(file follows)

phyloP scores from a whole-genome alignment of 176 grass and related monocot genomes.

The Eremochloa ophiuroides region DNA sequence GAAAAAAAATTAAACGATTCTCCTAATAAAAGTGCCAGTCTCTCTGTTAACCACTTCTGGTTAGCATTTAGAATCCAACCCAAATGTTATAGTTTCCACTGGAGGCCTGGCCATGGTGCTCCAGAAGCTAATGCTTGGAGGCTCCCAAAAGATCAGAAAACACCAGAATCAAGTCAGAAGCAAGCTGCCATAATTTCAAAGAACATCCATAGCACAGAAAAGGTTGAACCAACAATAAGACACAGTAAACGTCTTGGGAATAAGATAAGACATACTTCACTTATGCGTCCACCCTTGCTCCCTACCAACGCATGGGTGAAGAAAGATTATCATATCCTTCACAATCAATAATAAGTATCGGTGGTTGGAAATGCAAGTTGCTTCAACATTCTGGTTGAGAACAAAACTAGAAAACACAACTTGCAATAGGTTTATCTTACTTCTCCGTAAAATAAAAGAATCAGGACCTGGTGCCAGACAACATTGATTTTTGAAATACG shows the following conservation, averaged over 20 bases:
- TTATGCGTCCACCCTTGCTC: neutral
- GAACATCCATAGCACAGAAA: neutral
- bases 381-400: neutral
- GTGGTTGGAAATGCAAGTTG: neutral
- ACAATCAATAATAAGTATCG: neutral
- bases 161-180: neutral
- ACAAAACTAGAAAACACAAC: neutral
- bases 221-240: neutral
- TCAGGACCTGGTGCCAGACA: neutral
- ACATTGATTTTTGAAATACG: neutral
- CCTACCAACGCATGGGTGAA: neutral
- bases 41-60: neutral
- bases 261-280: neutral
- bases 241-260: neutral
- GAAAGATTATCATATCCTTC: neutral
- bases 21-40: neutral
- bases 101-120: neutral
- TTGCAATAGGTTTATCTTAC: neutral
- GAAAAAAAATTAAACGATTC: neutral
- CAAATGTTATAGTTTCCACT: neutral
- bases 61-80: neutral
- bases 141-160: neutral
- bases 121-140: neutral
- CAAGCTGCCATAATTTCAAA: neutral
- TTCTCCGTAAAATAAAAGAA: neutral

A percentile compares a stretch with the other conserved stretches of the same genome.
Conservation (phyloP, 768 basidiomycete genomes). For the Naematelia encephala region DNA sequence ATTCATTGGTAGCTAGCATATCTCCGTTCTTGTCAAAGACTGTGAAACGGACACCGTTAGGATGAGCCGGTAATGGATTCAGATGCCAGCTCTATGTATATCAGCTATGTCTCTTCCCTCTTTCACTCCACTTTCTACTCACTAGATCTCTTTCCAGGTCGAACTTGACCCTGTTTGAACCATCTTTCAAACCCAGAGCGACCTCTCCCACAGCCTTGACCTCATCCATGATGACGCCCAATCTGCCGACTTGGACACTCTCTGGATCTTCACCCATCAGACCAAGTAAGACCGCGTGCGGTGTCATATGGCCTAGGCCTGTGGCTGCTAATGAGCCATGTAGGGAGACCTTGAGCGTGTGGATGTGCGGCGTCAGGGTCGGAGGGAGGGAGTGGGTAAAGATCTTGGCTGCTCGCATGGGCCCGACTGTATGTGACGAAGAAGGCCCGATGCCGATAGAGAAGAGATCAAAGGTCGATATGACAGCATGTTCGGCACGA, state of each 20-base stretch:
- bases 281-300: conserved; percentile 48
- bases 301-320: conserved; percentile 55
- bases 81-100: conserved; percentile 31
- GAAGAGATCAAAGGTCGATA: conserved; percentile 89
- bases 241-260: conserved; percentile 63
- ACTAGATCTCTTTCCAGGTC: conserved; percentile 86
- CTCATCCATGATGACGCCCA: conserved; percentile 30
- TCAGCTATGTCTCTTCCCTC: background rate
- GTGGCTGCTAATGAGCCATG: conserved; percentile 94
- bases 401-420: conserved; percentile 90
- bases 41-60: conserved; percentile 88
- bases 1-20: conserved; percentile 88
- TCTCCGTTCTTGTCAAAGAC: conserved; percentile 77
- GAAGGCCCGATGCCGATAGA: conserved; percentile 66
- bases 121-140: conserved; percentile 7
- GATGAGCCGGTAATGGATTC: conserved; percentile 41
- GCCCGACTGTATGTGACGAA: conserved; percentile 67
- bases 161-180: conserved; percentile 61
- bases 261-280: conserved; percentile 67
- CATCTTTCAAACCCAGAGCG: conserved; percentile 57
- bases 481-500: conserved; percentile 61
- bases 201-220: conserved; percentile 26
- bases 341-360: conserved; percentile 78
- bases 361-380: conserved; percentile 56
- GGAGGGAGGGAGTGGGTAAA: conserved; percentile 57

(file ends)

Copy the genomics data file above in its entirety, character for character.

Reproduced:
phyloP scores from a whole-genome alignment of 176 grass and related monocot genomes.

The Eremochloa ophiuroides region DNA sequence GAAAAAAAATTAAACGATTCTCCTAATAAAAGTGCCAGTCTCTCTGTTAACCACTTCTGGTTAGCATTTAGAATCCAACCCAAATGTTATAGTTTCCACTGGAGGCCTGGCCATGGTGCTCCAGAAGCTAATGCTTGGAGGCTCCCAAAAGATCAGAAAACACCAGAATCAAGTCAGAAGCAAGCTGCCATAATTTCAAAGAACATCCATAGCACAGAAAAGGTTGAACCAACAATAAGACACAGTAAACGTCTTGGGAATAAGATAAGACATACTTCACTTATGCGTCCACCCTTGCTCCCTACCAACGCATGGGTGAAGAAAGATTATCATATCCTTCACAATCAATAATAAGTATCGGTGGTTGGAAATGCAAGTTGCTTCAACATTCTGGTTGAGAACAAAACTAGAAAACACAACTTGCAATAGGTTTATCTTACTTCTCCGTAAAATAAAAGAATCAGGACCTGGTGCCAGACAACATTGATTTTTGAAATACG shows the following conservation, averaged over 20 bases:
- TTATGCGTCCACCCTTGCTC: neutral
- GAACATCCATAGCACAGAAA: neutral
- bases 381-400: neutral
- GTGGTTGGAAATGCAAGTTG: neutral
- ACAATCAATAATAAGTATCG: neutral
- bases 161-180: neutral
- ACAAAACTAGAAAACACAAC: neutral
- bases 221-240: neutral
- TCAGGACCTGGTGCCAGACA: neutral
- ACATTGATTTTTGAAATACG: neutral
- CCTACCAACGCATGGGTGAA: neutral
- bases 41-60: neutral
- bases 261-280: neutral
- bases 241-260: neutral
- GAAAGATTATCATATCCTTC: neutral
- bases 21-40: neutral
- bases 101-120: neutral
- TTGCAATAGGTTTATCTTAC: neutral
- GAAAAAAAATTAAACGATTC: neutral
- CAAATGTTATAGTTTCCACT: neutral
- bases 61-80: neutral
- bases 141-160: neutral
- bases 121-140: neutral
- CAAGCTGCCATAATTTCAAA: neutral
- TTCTCCGTAAAATAAAAGAA: neutral

A percentile compares a stretch with the other conserved stretches of the same genome.
Conservation (phyloP, 768 basidiomycete genomes). For the Naematelia encephala region DNA sequence ATTCATTGGTAGCTAGCATATCTCCGTTCTTGTCAAAGACTGTGAAACGGACACCGTTAGGATGAGCCGGTAATGGATTCAGATGCCAGCTCTATGTATATCAGCTATGTCTCTTCCCTCTTTCACTCCACTTTCTACTCACTAGATCTCTTTCCAGGTCGAACTTGACCCTGTTTGAACCATCTTTCAAACCCAGAGCGACCTCTCCCACAGCCTTGACCTCATCCATGATGACGCCCAATCTGCCGACTTGGACACTCTCTGGATCTTCACCCATCAGACCAAGTAAGACCGCGTGCGGTGTCATATGGCCTAGGCCTGTGGCTGCTAATGAGCCATGTAGGGAGACCTTGAGCGTGTGGATGTGCGGCGTCAGGGTCGGAGGGAGGGAGTGGGTAAAGATCTTGGCTGCTCGCATGGGCCCGACTGTATGTGACGAAGAAGGCCCGATGCCGATAGAGAAGAGATCAAAGGTCGATATGACAGCATGTTCGGCACGA, state of each 20-base stretch:
- bases 281-300: conserved; percentile 48
- bases 301-320: conserved; percentile 55
- bases 81-100: conserved; percentile 31
- GAAGAGATCAAAGGTCGATA: conserved; percentile 89
- bases 241-260: conserved; percentile 63
- ACTAGATCTCTTTCCAGGTC: conserved; percentile 86
- CTCATCCATGATGACGCCCA: conserved; percentile 30
- TCAGCTATGTCTCTTCCCTC: background rate
- GTGGCTGCTAATGAGCCATG: conserved; percentile 94
- bases 401-420: conserved; percentile 90
- bases 41-60: conserved; percentile 88
- bases 1-20: conserved; percentile 88
- TCTCCGTTCTTGTCAAAGAC: conserved; percentile 77
- GAAGGCCCGATGCCGATAGA: conserved; percentile 66
- bases 121-140: conserved; percentile 7
- GATGAGCCGGTAATGGATTC: conserved; percentile 41
- GCCCGACTGTATGTGACGAA: conserved; percentile 67
- bases 161-180: conserved; percentile 61
- bases 261-280: conserved; percentile 67
- CATCTTTCAAACCCAGAGCG: conserved; percentile 57
- bases 481-500: conserved; percentile 61
- bases 201-220: conserved; percentile 26
- bases 341-360: conserved; percentile 78
- bases 361-380: conserved; percentile 56
- GGAGGGAGGGAGTGGGTAAA: conserved; percentile 57